The Gevangenpoort (Prisoner's Gate) is a former gate and medieval prison on the Buitenhof. From 1420 until 1828, the prison was used for housing people who had committed serious crimes while they awaited sentencing.
Its most famous prisoner was Cornelis de Witt, who was held on the charge of plotting the murder of the stadtholder. He was lynched together with his brother Johan on 20 August 1672 on the square in front of the building.
In 1882, the Gevangenpoort became a prison museum. The 'gate' function was lost in 1923 when the houses adjoining the Hofvijver were taken down to build the street that now allows busy traffic to run by it.
Since 2010, museum visitors can view the restored art gallery that can be reached through a special staircase that connects the two buildings. The collection which hangs here is a modern reconstruction of the original 1774 art cabinet that was situated upstairs above the fencing school. The paintings are again upstairs, hanging crowded together on the walls in the style of the late 18th-century. In 1822 the collection was moved to the Mauritshuis which remains the formal owner of the paintings on display. During restoration activities, highlights of the permanent Mauritshuis collection have been temporarily displayed in the gallery.References:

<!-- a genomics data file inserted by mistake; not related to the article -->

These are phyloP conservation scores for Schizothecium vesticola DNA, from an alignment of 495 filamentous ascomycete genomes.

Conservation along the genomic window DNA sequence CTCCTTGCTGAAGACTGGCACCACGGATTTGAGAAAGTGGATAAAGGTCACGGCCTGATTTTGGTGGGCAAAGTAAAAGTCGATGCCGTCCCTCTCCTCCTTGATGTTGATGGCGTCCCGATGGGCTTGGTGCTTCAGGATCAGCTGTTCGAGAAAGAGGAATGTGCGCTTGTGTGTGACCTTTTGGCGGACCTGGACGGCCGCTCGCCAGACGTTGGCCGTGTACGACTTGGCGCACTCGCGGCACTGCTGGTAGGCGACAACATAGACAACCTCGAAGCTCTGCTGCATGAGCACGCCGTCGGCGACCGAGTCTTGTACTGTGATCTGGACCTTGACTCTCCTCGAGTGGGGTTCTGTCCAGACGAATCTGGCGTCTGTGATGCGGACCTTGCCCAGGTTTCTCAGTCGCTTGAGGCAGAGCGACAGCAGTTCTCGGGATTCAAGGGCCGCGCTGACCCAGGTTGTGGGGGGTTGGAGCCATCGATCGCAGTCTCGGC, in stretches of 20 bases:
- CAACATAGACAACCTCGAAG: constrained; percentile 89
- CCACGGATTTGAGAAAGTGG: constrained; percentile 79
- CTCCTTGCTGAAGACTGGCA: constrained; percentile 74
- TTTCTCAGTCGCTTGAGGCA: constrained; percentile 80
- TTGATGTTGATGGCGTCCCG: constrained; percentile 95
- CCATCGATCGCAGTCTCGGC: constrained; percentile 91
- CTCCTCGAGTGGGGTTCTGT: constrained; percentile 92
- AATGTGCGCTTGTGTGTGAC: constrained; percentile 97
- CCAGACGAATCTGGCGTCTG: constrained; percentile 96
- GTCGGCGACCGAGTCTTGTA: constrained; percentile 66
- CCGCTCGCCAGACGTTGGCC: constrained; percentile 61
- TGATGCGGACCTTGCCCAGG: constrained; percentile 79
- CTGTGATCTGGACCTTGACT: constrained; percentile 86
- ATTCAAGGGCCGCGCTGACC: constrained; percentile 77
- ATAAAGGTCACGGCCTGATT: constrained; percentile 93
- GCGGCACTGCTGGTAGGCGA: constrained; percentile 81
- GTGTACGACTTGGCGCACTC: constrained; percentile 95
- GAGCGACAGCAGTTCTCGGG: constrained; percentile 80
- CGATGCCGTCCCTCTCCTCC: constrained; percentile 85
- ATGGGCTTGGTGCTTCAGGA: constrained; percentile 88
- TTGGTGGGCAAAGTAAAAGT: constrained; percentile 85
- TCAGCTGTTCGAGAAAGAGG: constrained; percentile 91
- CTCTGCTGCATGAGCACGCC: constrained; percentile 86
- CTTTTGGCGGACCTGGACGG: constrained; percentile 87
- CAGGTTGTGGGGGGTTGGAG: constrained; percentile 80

Considered to be one of the most imposing Roman ruins, Diocletian’s palace is certainly the main attraction of the city of Split. The ruins of palace, built between the late 3rd and the early 4th centuries A.D., can be found throughout the city. Today the remains of the palace are part of the historic core of Split, which in 1979 was listed by UNESCO as a World Heritage Site.
While it is referred to as a 'palace' because of its intended use as the retirement residence of Diocletian, the term can be misleading as the structure is massive and more resembles a large fortress: about half of it was for Diocletian's personal use, and the rest housed the military garrison.
The palace has a form of an irregular rectangle with numerous towers on the western, northern, and eastern facades.